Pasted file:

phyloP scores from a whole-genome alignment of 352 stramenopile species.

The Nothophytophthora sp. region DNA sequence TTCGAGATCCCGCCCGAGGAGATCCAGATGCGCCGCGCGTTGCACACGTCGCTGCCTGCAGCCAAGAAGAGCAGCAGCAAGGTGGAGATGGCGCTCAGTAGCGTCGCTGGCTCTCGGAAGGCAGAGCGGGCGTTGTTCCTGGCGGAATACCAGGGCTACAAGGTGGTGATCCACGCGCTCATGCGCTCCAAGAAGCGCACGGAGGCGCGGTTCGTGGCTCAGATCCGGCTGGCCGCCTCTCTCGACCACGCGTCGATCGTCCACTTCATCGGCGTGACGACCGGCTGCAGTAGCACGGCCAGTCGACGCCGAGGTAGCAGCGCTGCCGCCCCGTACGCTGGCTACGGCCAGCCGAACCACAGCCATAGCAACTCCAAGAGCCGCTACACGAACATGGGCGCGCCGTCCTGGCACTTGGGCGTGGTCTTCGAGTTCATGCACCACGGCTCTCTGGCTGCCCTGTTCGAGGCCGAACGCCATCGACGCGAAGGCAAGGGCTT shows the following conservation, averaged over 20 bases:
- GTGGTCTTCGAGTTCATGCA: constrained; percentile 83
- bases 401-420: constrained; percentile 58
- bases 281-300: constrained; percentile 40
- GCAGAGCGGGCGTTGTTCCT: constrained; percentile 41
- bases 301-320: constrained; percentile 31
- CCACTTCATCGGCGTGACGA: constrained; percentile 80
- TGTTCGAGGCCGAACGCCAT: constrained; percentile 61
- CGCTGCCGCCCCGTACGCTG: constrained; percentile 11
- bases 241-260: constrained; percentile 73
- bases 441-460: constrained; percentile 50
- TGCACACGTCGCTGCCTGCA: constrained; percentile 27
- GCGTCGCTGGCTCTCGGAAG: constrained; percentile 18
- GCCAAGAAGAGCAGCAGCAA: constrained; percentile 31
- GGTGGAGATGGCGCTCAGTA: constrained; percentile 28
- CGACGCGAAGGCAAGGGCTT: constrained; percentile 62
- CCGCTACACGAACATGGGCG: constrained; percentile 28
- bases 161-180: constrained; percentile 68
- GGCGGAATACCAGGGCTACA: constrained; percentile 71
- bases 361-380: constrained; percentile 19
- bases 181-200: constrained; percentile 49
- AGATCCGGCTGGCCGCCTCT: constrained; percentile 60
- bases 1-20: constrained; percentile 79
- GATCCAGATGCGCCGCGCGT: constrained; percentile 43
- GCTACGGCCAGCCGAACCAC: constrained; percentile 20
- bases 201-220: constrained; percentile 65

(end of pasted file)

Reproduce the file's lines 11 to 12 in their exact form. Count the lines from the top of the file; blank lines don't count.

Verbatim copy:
- bases 241-260: constrained; percentile 73
- bases 441-460: constrained; percentile 50